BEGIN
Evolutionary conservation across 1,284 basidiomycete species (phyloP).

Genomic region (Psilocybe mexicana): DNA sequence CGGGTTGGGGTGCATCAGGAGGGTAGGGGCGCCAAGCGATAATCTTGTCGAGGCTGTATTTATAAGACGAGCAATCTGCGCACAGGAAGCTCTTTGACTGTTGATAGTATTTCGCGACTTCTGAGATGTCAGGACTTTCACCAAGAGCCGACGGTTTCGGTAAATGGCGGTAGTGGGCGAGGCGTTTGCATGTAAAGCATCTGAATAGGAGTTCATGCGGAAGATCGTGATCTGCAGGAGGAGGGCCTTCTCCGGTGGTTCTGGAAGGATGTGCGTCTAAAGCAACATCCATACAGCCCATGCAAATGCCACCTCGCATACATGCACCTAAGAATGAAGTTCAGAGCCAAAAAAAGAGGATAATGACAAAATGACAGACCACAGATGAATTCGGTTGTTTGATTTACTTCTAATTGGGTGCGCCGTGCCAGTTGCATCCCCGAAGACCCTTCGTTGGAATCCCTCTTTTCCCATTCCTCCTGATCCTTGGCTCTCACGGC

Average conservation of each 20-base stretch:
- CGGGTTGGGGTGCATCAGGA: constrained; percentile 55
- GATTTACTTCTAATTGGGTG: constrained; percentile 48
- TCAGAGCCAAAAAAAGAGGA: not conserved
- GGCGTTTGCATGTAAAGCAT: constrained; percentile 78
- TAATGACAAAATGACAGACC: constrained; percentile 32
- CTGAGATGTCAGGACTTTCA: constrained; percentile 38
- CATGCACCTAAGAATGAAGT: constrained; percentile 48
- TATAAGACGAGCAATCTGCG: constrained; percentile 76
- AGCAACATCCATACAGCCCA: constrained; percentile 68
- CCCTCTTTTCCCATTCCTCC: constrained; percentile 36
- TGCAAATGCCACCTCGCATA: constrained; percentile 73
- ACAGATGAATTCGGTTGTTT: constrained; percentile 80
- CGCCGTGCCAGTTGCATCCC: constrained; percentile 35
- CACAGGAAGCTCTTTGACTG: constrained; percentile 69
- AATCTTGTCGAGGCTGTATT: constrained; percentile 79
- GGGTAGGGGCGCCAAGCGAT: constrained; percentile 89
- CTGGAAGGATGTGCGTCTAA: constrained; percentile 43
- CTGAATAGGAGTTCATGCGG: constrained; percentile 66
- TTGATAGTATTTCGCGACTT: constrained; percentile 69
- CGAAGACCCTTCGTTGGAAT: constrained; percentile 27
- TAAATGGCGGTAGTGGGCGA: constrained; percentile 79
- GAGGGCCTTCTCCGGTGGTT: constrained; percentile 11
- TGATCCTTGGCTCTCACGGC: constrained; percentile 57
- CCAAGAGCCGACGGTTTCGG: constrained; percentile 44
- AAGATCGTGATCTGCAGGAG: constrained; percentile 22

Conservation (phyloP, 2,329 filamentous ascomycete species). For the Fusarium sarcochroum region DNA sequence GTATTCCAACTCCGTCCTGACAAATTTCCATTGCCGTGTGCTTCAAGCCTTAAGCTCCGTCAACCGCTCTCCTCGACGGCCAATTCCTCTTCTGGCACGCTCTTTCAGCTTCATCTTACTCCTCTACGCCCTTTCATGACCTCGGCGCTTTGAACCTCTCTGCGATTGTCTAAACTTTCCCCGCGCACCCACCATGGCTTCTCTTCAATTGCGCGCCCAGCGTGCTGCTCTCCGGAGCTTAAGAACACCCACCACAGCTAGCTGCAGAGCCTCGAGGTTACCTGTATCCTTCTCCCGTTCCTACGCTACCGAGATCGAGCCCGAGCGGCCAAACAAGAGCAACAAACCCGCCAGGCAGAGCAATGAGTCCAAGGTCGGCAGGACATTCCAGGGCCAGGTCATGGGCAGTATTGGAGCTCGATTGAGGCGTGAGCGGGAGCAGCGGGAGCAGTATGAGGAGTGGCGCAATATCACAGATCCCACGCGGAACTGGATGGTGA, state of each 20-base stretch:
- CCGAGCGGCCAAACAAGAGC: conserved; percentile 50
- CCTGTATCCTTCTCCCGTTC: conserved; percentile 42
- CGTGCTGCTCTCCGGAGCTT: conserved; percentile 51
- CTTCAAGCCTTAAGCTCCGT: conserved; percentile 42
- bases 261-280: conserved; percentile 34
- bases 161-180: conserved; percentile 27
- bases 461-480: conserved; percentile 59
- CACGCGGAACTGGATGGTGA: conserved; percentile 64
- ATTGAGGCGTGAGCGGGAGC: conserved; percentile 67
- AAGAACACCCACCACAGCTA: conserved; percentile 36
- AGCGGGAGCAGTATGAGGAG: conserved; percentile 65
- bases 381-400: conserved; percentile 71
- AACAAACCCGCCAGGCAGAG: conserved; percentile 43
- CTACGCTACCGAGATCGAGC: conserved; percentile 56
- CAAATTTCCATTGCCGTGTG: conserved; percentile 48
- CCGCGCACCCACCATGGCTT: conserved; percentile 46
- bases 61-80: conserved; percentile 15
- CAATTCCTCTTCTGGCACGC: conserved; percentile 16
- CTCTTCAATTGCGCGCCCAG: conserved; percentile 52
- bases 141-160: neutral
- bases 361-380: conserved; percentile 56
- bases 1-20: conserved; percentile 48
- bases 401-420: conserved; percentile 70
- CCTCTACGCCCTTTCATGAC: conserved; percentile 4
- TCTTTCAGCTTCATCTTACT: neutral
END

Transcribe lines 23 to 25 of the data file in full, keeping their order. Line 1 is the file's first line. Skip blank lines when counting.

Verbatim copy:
- CGAAGACCCTTCGTTGGAAT: constrained; percentile 27
- TAAATGGCGGTAGTGGGCGA: constrained; percentile 79
- GAGGGCCTTCTCCGGTGGTT: constrained; percentile 11